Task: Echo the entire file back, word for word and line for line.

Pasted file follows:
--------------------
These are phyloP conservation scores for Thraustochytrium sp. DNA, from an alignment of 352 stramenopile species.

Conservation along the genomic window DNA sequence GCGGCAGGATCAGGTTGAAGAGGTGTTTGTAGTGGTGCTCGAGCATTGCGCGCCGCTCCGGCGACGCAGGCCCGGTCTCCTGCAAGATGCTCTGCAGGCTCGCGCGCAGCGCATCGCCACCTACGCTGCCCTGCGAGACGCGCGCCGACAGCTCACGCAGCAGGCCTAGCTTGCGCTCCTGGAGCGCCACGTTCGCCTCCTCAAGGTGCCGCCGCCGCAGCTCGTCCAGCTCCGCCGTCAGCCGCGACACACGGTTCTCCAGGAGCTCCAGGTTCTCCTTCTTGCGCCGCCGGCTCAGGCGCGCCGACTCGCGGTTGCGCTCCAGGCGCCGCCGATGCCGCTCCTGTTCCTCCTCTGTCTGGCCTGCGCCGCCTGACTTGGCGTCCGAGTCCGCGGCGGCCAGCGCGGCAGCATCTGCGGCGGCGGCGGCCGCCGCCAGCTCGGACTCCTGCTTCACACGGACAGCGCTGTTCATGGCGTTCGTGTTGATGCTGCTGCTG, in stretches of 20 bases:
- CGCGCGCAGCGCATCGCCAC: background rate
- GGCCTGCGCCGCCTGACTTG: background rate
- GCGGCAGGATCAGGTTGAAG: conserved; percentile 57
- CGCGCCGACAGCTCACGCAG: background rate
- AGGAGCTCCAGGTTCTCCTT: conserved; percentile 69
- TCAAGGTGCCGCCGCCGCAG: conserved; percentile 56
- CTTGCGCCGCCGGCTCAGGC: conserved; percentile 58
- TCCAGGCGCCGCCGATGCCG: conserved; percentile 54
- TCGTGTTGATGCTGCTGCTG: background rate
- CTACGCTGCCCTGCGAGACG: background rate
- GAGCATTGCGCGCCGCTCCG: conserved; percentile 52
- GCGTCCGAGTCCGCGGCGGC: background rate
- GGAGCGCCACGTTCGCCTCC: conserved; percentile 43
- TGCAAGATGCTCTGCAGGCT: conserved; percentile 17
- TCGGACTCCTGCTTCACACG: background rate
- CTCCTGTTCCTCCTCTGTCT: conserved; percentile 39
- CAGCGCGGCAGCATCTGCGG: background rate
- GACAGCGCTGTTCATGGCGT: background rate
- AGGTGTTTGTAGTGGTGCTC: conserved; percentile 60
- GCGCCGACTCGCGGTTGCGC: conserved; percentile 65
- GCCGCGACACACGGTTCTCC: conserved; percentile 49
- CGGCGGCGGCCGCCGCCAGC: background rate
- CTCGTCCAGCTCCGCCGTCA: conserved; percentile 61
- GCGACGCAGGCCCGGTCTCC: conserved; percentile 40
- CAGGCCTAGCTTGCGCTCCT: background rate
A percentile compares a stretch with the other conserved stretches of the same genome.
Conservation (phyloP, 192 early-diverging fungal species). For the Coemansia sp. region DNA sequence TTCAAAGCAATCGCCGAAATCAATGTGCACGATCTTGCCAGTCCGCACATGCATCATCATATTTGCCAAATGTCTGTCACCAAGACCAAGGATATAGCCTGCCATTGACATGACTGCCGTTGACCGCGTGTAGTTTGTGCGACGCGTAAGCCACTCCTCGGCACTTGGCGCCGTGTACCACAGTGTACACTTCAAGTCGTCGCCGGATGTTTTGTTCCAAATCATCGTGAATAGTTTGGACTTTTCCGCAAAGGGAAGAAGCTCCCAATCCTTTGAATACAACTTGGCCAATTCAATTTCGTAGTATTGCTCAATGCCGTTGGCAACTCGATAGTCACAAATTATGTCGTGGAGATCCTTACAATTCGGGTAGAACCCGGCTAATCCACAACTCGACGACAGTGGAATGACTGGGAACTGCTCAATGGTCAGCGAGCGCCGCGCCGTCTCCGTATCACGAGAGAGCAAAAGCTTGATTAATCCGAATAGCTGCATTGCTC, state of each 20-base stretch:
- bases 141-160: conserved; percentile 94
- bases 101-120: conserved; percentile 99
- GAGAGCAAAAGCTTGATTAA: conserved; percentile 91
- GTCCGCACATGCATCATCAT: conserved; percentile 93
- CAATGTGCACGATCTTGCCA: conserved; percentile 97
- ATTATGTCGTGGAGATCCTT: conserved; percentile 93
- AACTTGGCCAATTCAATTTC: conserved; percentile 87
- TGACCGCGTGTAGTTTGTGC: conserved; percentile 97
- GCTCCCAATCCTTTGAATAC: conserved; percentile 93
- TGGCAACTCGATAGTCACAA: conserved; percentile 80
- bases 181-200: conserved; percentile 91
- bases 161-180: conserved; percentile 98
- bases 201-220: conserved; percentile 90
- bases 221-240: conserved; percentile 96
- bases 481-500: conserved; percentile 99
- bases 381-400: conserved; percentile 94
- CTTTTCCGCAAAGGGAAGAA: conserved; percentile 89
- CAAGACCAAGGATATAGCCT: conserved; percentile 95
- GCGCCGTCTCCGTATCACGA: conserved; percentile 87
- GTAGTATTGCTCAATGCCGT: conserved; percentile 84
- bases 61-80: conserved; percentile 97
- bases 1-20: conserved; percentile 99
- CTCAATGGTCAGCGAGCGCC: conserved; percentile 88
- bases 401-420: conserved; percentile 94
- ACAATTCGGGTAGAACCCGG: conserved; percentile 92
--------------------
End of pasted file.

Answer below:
These are phyloP conservation scores for Thraustochytrium sp. DNA, from an alignment of 352 stramenopile species.

Conservation along the genomic window DNA sequence GCGGCAGGATCAGGTTGAAGAGGTGTTTGTAGTGGTGCTCGAGCATTGCGCGCCGCTCCGGCGACGCAGGCCCGGTCTCCTGCAAGATGCTCTGCAGGCTCGCGCGCAGCGCATCGCCACCTACGCTGCCCTGCGAGACGCGCGCCGACAGCTCACGCAGCAGGCCTAGCTTGCGCTCCTGGAGCGCCACGTTCGCCTCCTCAAGGTGCCGCCGCCGCAGCTCGTCCAGCTCCGCCGTCAGCCGCGACACACGGTTCTCCAGGAGCTCCAGGTTCTCCTTCTTGCGCCGCCGGCTCAGGCGCGCCGACTCGCGGTTGCGCTCCAGGCGCCGCCGATGCCGCTCCTGTTCCTCCTCTGTCTGGCCTGCGCCGCCTGACTTGGCGTCCGAGTCCGCGGCGGCCAGCGCGGCAGCATCTGCGGCGGCGGCGGCCGCCGCCAGCTCGGACTCCTGCTTCACACGGACAGCGCTGTTCATGGCGTTCGTGTTGATGCTGCTGCTG, in stretches of 20 bases:
- CGCGCGCAGCGCATCGCCAC: background rate
- GGCCTGCGCCGCCTGACTTG: background rate
- GCGGCAGGATCAGGTTGAAG: conserved; percentile 57
- CGCGCCGACAGCTCACGCAG: background rate
- AGGAGCTCCAGGTTCTCCTT: conserved; percentile 69
- TCAAGGTGCCGCCGCCGCAG: conserved; percentile 56
- CTTGCGCCGCCGGCTCAGGC: conserved; percentile 58
- TCCAGGCGCCGCCGATGCCG: conserved; percentile 54
- TCGTGTTGATGCTGCTGCTG: background rate
- CTACGCTGCCCTGCGAGACG: background rate
- GAGCATTGCGCGCCGCTCCG: conserved; percentile 52
- GCGTCCGAGTCCGCGGCGGC: background rate
- GGAGCGCCACGTTCGCCTCC: conserved; percentile 43
- TGCAAGATGCTCTGCAGGCT: conserved; percentile 17
- TCGGACTCCTGCTTCACACG: background rate
- CTCCTGTTCCTCCTCTGTCT: conserved; percentile 39
- CAGCGCGGCAGCATCTGCGG: background rate
- GACAGCGCTGTTCATGGCGT: background rate
- AGGTGTTTGTAGTGGTGCTC: conserved; percentile 60
- GCGCCGACTCGCGGTTGCGC: conserved; percentile 65
- GCCGCGACACACGGTTCTCC: conserved; percentile 49
- CGGCGGCGGCCGCCGCCAGC: background rate
- CTCGTCCAGCTCCGCCGTCA: conserved; percentile 61
- GCGACGCAGGCCCGGTCTCC: conserved; percentile 40
- CAGGCCTAGCTTGCGCTCCT: background rate
A percentile compares a stretch with the other conserved stretches of the same genome.
Conservation (phyloP, 192 early-diverging fungal species). For the Coemansia sp. region DNA sequence TTCAAAGCAATCGCCGAAATCAATGTGCACGATCTTGCCAGTCCGCACATGCATCATCATATTTGCCAAATGTCTGTCACCAAGACCAAGGATATAGCCTGCCATTGACATGACTGCCGTTGACCGCGTGTAGTTTGTGCGACGCGTAAGCCACTCCTCGGCACTTGGCGCCGTGTACCACAGTGTACACTTCAAGTCGTCGCCGGATGTTTTGTTCCAAATCATCGTGAATAGTTTGGACTTTTCCGCAAAGGGAAGAAGCTCCCAATCCTTTGAATACAACTTGGCCAATTCAATTTCGTAGTATTGCTCAATGCCGTTGGCAACTCGATAGTCACAAATTATGTCGTGGAGATCCTTACAATTCGGGTAGAACCCGGCTAATCCACAACTCGACGACAGTGGAATGACTGGGAACTGCTCAATGGTCAGCGAGCGCCGCGCCGTCTCCGTATCACGAGAGAGCAAAAGCTTGATTAATCCGAATAGCTGCATTGCTC, state of each 20-base stretch:
- bases 141-160: conserved; percentile 94
- bases 101-120: conserved; percentile 99
- GAGAGCAAAAGCTTGATTAA: conserved; percentile 91
- GTCCGCACATGCATCATCAT: conserved; percentile 93
- CAATGTGCACGATCTTGCCA: conserved; percentile 97
- ATTATGTCGTGGAGATCCTT: conserved; percentile 93
- AACTTGGCCAATTCAATTTC: conserved; percentile 87
- TGACCGCGTGTAGTTTGTGC: conserved; percentile 97
- GCTCCCAATCCTTTGAATAC: conserved; percentile 93
- TGGCAACTCGATAGTCACAA: conserved; percentile 80
- bases 181-200: conserved; percentile 91
- bases 161-180: conserved; percentile 98
- bases 201-220: conserved; percentile 90
- bases 221-240: conserved; percentile 96
- bases 481-500: conserved; percentile 99
- bases 381-400: conserved; percentile 94
- CTTTTCCGCAAAGGGAAGAA: conserved; percentile 89
- CAAGACCAAGGATATAGCCT: conserved; percentile 95
- GCGCCGTCTCCGTATCACGA: conserved; percentile 87
- GTAGTATTGCTCAATGCCGT: conserved; percentile 84
- bases 61-80: conserved; percentile 97
- bases 1-20: conserved; percentile 99
- CTCAATGGTCAGCGAGCGCC: conserved; percentile 88
- bases 401-420: conserved; percentile 94
- ACAATTCGGGTAGAACCCGG: conserved; percentile 92